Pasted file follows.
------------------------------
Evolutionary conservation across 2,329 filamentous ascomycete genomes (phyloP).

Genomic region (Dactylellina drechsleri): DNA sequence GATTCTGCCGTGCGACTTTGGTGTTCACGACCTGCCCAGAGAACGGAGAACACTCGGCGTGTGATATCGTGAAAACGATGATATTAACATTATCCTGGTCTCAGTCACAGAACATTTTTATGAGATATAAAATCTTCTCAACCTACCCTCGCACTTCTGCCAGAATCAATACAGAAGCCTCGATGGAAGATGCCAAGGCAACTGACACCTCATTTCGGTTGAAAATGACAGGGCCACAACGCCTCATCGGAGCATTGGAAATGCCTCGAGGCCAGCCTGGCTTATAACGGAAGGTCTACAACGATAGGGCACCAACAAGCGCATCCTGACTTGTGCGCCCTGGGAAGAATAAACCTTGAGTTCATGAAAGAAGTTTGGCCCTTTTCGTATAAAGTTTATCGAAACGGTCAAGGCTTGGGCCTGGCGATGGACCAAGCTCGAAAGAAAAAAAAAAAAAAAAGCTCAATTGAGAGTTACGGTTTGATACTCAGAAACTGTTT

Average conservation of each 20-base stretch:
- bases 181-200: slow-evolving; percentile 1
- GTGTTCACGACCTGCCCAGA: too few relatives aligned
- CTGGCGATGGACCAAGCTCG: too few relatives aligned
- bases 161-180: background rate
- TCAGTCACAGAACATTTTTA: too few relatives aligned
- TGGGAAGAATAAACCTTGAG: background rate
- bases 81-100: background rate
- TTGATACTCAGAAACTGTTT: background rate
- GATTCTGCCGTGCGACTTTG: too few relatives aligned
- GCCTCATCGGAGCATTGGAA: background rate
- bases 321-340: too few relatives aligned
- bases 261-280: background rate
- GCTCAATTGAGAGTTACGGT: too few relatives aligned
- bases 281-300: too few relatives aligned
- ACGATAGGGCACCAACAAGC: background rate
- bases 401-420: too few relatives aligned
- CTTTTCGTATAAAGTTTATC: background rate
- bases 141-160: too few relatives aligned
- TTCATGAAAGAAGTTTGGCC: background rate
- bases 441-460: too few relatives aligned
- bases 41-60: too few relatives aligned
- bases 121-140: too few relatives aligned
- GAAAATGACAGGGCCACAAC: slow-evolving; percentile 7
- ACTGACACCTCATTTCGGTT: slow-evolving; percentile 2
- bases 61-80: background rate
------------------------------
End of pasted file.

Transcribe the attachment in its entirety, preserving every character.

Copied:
Evolutionary conservation across 2,329 filamentous ascomycete genomes (phyloP).

Genomic region (Dactylellina drechsleri): DNA sequence GATTCTGCCGTGCGACTTTGGTGTTCACGACCTGCCCAGAGAACGGAGAACACTCGGCGTGTGATATCGTGAAAACGATGATATTAACATTATCCTGGTCTCAGTCACAGAACATTTTTATGAGATATAAAATCTTCTCAACCTACCCTCGCACTTCTGCCAGAATCAATACAGAAGCCTCGATGGAAGATGCCAAGGCAACTGACACCTCATTTCGGTTGAAAATGACAGGGCCACAACGCCTCATCGGAGCATTGGAAATGCCTCGAGGCCAGCCTGGCTTATAACGGAAGGTCTACAACGATAGGGCACCAACAAGCGCATCCTGACTTGTGCGCCCTGGGAAGAATAAACCTTGAGTTCATGAAAGAAGTTTGGCCCTTTTCGTATAAAGTTTATCGAAACGGTCAAGGCTTGGGCCTGGCGATGGACCAAGCTCGAAAGAAAAAAAAAAAAAAAAGCTCAATTGAGAGTTACGGTTTGATACTCAGAAACTGTTT

Average conservation of each 20-base stretch:
- bases 181-200: slow-evolving; percentile 1
- GTGTTCACGACCTGCCCAGA: too few relatives aligned
- CTGGCGATGGACCAAGCTCG: too few relatives aligned
- bases 161-180: background rate
- TCAGTCACAGAACATTTTTA: too few relatives aligned
- TGGGAAGAATAAACCTTGAG: background rate
- bases 81-100: background rate
- TTGATACTCAGAAACTGTTT: background rate
- GATTCTGCCGTGCGACTTTG: too few relatives aligned
- GCCTCATCGGAGCATTGGAA: background rate
- bases 321-340: too few relatives aligned
- bases 261-280: background rate
- GCTCAATTGAGAGTTACGGT: too few relatives aligned
- bases 281-300: too few relatives aligned
- ACGATAGGGCACCAACAAGC: background rate
- bases 401-420: too few relatives aligned
- CTTTTCGTATAAAGTTTATC: background rate
- bases 141-160: too few relatives aligned
- TTCATGAAAGAAGTTTGGCC: background rate
- bases 441-460: too few relatives aligned
- bases 41-60: too few relatives aligned
- bases 121-140: too few relatives aligned
- GAAAATGACAGGGCCACAAC: slow-evolving; percentile 7
- ACTGACACCTCATTTCGGTT: slow-evolving; percentile 2
- bases 61-80: background rate